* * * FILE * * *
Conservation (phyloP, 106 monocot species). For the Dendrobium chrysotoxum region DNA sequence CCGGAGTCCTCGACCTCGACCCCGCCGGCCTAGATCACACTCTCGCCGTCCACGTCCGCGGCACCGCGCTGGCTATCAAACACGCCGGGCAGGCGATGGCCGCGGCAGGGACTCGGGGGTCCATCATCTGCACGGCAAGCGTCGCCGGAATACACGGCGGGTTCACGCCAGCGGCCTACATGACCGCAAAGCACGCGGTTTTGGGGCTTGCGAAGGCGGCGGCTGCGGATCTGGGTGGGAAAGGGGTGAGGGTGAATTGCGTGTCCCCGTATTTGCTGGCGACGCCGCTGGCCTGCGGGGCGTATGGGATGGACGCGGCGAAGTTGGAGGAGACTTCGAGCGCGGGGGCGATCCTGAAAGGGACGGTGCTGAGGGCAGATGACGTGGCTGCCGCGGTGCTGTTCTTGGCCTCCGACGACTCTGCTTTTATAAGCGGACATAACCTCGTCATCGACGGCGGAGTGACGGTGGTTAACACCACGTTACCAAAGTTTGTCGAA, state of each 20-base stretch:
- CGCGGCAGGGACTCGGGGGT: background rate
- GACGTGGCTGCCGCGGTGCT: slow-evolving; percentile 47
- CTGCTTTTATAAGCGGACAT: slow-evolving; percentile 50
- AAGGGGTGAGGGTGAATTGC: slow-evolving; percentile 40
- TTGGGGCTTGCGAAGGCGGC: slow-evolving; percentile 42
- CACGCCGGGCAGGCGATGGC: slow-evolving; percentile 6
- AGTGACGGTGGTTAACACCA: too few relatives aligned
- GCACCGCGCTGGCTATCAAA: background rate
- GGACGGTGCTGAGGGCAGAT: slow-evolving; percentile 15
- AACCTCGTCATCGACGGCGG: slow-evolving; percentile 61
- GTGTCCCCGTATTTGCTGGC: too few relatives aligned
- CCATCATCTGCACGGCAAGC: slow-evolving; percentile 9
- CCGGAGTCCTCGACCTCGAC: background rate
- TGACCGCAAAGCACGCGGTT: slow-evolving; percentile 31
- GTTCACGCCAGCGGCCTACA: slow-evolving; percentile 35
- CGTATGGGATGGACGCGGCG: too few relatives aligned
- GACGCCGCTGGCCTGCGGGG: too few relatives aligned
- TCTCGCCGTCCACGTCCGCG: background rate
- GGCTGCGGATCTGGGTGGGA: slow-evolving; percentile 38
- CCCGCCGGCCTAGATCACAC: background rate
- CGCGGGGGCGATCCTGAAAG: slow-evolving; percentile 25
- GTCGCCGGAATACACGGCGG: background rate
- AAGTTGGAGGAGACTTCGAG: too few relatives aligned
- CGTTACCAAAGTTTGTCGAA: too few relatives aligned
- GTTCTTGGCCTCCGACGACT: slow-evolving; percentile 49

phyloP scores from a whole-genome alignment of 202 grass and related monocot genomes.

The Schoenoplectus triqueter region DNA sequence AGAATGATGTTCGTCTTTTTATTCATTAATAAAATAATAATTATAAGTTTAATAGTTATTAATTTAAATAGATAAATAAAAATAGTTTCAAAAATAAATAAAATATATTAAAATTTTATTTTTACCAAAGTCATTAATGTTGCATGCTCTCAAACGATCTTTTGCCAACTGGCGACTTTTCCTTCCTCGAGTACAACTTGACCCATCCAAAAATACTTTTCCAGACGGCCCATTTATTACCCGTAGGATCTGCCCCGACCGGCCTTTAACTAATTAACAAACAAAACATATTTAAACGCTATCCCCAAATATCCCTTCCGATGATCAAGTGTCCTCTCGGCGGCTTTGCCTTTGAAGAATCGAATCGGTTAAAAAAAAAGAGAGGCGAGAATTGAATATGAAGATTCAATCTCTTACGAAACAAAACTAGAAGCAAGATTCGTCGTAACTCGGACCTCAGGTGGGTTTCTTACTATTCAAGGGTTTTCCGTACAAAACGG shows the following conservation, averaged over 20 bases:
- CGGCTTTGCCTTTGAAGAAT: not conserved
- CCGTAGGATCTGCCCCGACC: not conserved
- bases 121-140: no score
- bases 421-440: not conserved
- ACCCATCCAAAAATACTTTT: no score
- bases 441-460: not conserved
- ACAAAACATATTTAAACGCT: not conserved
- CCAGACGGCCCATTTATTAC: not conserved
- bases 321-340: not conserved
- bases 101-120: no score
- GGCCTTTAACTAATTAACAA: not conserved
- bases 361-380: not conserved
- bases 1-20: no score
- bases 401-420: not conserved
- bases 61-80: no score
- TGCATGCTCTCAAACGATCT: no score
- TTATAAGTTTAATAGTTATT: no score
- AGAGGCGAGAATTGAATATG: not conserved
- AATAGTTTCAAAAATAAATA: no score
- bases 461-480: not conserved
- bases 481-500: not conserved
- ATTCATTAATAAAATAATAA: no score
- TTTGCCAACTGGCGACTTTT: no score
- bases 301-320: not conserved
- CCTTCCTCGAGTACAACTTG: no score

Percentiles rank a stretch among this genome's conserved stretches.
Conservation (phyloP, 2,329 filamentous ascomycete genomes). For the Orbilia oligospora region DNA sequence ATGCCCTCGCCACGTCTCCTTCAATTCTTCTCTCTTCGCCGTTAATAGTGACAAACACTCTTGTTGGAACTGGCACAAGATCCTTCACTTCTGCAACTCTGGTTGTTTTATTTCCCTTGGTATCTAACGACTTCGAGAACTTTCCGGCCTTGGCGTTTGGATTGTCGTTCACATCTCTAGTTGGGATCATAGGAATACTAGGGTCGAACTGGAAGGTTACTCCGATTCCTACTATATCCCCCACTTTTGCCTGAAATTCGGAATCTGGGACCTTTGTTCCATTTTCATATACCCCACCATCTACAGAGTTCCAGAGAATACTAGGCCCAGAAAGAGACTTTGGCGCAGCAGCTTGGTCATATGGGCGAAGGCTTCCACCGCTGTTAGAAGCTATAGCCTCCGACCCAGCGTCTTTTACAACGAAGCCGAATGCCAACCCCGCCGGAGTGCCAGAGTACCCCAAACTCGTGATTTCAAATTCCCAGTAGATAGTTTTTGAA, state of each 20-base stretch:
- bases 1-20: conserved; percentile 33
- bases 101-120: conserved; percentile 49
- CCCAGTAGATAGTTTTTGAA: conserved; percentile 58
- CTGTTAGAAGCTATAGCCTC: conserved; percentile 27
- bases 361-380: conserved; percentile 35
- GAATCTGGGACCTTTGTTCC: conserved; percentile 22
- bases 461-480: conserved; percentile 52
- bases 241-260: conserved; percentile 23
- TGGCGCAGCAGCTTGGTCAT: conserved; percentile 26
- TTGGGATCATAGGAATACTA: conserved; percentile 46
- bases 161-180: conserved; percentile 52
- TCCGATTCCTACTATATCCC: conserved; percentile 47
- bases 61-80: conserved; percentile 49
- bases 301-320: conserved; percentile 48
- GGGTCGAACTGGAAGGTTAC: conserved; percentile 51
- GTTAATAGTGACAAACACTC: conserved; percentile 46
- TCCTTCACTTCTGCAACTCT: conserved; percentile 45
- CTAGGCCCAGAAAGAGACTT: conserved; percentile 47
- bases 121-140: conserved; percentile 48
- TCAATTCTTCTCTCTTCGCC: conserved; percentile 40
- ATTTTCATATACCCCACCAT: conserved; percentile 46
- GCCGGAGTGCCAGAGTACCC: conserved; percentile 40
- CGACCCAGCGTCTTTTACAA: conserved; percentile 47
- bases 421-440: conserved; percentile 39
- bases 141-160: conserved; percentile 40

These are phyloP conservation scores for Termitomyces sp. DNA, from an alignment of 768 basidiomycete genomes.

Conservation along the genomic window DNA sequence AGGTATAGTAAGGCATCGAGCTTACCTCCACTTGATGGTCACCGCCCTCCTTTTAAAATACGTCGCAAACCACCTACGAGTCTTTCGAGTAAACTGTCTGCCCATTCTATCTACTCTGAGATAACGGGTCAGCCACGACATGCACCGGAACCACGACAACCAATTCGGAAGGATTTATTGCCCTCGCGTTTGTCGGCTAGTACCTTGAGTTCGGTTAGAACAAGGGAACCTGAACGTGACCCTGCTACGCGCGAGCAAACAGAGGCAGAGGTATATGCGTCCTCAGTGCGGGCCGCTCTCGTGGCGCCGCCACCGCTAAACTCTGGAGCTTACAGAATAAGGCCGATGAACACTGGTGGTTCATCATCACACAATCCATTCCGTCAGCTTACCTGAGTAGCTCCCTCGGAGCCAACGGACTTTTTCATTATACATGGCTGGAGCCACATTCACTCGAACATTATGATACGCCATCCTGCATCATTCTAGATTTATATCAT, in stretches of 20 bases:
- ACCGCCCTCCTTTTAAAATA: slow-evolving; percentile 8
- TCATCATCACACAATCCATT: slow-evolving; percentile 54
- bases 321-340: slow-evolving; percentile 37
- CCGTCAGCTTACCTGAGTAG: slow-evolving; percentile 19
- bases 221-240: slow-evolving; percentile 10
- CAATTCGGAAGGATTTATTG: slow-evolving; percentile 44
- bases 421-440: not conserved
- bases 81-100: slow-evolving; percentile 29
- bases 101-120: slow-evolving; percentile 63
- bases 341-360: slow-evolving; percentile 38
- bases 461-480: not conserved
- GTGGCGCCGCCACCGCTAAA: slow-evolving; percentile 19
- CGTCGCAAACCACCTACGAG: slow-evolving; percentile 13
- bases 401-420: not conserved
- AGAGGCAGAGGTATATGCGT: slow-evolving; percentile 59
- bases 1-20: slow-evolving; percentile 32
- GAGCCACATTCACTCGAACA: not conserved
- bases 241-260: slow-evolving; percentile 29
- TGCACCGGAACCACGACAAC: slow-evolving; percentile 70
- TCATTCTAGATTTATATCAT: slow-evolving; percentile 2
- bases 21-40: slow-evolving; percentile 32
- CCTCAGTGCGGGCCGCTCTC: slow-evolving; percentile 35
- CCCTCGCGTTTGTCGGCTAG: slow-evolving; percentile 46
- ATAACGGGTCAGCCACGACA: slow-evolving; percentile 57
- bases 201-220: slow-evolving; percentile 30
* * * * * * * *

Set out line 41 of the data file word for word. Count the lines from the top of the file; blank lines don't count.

- bases 1-20: no score